#jsDisabledContent { display:none; } My Account |  Register |  Help

# Cayley tree

Article Id: WHEBN0001410659
Reproduction Date:

 Title: Cayley tree Author: World Heritage Encyclopedia Language: English Subject: Collection: Publisher: World Heritage Encyclopedia Publication Date:

### Cayley tree

"Cayley tree" redirects here. For finite trees with equal-length root-to-leaf paths, see ordered Bell number.

A Bethe lattice or Cayley tree (though the two are not completely equivalent, see below), introduced by Hans Bethe in 1935, is an infinite connected cycle-free graph where each node is connected to z neighbours, where z is called the coordination number. It can be seen as a tree-like structure emanating from a central node, with all the nodes arranged in shells around the central one. The central node may be called the root or origin of the lattice. The number of nodes in the kth shell is given by

$\, N_k=z\left(z-1\right)^\left\{k-1\right\}\text\left\{ for \right\}k > 0.$

In some situations the definition is modified to specify that the root node has z − 1 neighbours.

Due to its distinctive topological structure, the statistical mechanics of lattice models on this graph are often exactly solvable. The solutions are related to the often used Bethe approximation for these systems.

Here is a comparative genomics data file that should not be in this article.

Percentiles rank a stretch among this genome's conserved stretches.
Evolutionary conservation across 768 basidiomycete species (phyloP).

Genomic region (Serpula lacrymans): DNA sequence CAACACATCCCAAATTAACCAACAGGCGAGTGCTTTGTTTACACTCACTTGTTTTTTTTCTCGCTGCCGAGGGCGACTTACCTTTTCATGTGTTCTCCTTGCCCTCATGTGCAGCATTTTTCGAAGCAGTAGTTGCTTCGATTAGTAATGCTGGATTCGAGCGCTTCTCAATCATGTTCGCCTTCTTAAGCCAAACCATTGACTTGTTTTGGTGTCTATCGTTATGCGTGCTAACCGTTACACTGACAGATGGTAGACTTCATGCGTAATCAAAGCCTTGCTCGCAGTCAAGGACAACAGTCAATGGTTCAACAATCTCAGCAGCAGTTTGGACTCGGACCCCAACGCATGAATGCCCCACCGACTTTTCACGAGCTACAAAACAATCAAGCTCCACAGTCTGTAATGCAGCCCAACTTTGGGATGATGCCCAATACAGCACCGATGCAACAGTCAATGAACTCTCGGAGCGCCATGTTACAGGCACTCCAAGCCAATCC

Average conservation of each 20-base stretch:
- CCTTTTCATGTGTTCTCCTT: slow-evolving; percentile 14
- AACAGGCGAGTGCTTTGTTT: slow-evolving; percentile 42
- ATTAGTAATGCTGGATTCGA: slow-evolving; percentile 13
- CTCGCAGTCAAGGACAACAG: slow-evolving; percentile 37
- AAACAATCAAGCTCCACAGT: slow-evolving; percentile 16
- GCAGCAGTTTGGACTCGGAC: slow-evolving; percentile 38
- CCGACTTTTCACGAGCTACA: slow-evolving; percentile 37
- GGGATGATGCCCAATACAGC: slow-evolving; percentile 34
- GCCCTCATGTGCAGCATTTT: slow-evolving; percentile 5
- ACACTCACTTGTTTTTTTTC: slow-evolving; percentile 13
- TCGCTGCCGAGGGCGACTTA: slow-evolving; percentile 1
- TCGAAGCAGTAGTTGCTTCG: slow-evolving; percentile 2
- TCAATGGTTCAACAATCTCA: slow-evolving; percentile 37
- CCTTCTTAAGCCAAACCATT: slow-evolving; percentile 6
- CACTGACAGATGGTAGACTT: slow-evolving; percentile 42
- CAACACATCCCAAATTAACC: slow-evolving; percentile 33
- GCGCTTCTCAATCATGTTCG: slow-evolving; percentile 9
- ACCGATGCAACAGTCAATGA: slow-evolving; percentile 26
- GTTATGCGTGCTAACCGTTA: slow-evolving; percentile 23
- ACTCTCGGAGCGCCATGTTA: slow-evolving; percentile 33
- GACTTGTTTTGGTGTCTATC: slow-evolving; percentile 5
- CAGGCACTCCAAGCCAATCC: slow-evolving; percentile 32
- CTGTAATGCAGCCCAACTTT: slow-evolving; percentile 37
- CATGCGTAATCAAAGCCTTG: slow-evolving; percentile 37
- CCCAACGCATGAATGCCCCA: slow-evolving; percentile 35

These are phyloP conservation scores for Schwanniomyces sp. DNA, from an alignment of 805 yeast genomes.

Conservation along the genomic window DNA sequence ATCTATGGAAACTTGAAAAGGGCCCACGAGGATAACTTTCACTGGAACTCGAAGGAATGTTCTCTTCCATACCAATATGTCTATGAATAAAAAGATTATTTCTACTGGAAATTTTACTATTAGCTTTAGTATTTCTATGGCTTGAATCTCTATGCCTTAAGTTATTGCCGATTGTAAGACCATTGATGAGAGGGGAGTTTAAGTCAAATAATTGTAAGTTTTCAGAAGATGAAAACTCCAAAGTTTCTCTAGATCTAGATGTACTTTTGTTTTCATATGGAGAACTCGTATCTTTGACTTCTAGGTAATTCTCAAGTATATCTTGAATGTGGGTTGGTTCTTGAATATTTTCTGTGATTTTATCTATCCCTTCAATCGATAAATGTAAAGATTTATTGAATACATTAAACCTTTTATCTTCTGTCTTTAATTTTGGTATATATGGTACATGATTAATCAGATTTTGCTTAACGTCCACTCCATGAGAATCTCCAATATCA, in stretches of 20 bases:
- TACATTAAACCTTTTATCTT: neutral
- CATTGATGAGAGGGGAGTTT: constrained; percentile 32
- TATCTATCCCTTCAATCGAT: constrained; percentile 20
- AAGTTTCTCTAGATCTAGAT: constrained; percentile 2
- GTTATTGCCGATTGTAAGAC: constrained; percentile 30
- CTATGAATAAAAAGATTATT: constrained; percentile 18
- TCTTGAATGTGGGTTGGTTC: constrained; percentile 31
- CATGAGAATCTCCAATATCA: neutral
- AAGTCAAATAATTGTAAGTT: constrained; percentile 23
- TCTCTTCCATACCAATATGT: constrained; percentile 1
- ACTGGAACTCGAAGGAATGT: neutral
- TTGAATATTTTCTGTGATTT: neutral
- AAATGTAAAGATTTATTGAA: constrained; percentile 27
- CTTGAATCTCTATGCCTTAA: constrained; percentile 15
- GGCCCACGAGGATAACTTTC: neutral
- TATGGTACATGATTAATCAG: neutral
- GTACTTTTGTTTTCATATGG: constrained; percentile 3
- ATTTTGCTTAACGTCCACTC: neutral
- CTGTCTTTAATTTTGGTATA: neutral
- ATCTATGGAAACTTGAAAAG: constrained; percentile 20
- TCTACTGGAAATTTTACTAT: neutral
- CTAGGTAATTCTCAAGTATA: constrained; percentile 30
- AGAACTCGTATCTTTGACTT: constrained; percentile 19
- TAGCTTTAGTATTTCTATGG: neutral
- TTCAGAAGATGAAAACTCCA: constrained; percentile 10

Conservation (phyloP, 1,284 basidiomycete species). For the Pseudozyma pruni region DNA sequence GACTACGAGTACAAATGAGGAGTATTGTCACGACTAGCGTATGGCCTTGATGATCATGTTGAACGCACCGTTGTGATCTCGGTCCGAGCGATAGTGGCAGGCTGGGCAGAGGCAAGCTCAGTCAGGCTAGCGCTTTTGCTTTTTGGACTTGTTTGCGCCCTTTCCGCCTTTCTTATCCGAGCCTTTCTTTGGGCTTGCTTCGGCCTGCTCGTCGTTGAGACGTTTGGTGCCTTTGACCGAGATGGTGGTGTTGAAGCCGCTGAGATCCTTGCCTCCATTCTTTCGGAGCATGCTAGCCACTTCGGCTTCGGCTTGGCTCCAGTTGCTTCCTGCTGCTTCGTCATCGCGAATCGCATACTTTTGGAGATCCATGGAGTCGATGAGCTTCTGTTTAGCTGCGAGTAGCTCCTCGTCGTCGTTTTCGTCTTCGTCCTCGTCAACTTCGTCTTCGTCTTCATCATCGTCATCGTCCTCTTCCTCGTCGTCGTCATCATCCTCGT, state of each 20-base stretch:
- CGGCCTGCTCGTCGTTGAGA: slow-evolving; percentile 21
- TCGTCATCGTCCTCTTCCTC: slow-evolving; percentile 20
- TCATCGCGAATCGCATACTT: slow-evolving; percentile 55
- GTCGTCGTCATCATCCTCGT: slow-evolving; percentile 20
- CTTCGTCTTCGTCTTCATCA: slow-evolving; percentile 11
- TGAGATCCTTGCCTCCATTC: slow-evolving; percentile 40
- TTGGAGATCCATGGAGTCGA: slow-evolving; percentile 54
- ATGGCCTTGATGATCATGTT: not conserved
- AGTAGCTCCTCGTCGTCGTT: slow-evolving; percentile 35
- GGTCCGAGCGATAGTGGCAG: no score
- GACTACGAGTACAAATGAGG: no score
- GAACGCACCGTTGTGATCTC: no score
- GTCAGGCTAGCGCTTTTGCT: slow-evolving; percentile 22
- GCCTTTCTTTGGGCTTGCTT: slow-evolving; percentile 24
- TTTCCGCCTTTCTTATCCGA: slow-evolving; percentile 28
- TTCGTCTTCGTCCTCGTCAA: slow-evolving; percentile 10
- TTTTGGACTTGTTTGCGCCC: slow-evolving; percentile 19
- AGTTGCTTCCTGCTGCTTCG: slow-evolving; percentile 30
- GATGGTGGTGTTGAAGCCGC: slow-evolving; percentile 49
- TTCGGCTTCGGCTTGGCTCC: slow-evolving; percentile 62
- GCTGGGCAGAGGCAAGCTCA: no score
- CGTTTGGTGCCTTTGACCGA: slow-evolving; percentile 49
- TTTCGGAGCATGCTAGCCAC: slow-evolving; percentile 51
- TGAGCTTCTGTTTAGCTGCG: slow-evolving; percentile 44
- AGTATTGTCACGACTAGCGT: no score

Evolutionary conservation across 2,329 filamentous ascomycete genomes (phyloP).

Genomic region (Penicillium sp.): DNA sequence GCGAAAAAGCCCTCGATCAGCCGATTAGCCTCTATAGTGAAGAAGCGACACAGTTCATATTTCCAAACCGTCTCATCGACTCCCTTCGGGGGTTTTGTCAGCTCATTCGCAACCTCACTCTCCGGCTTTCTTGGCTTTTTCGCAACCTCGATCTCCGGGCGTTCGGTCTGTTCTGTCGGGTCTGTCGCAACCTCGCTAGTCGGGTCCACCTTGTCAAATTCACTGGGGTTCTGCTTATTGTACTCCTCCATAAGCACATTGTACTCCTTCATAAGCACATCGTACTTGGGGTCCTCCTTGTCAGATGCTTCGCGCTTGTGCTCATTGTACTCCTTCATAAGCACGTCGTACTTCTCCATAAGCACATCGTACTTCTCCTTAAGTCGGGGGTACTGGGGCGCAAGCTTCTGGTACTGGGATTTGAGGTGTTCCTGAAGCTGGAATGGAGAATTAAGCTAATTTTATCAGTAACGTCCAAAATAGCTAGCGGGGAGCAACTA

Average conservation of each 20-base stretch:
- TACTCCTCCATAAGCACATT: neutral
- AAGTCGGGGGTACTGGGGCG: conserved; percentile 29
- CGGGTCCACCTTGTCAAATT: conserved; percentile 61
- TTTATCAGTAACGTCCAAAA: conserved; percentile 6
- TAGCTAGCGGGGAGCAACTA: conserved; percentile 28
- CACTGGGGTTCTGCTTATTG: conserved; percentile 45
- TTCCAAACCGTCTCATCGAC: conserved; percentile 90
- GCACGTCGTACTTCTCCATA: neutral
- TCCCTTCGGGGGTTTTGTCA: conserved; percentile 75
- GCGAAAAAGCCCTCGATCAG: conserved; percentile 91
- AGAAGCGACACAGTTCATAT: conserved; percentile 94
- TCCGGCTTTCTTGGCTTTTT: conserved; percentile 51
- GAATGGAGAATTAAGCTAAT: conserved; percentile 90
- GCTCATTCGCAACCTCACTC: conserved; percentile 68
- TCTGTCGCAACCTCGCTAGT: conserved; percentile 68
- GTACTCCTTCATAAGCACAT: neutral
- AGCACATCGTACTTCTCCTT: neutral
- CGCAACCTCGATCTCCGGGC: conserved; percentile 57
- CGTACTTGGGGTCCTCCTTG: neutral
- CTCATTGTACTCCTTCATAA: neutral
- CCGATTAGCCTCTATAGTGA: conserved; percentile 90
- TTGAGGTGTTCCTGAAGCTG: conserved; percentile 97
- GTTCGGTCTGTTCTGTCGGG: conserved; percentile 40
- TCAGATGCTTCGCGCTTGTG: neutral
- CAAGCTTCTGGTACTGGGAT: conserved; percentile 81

## Relation to Cayley graphs

Template:See

The Bethe lattice where each node is joined to 2n others is essentially the Cayley graph of a free group on n generators.

A presentation of a group G by n generators corresponds to a surjective map from the free group on n generators to the group G, and at the level of Cayley graphs to a map from the Cayley tree to the Cayley graph. This can also be interpreted (in algebraic topology) as the universal cover of the Cayley graph, which is not in general simply connected.

The distinction between a Bethe lattice and a Cayley tree is that the former is the thermodynamic limit of the latter. Hence in Cayley trees, surface effects become important.

## Lattices in Lie groups

Bethe lattices also occur as the discrete group subgroups of certain hyperbolic Lie groups, such as the Fuchsian groups. As such, they are also lattices in the sense of a lattice in a Lie group.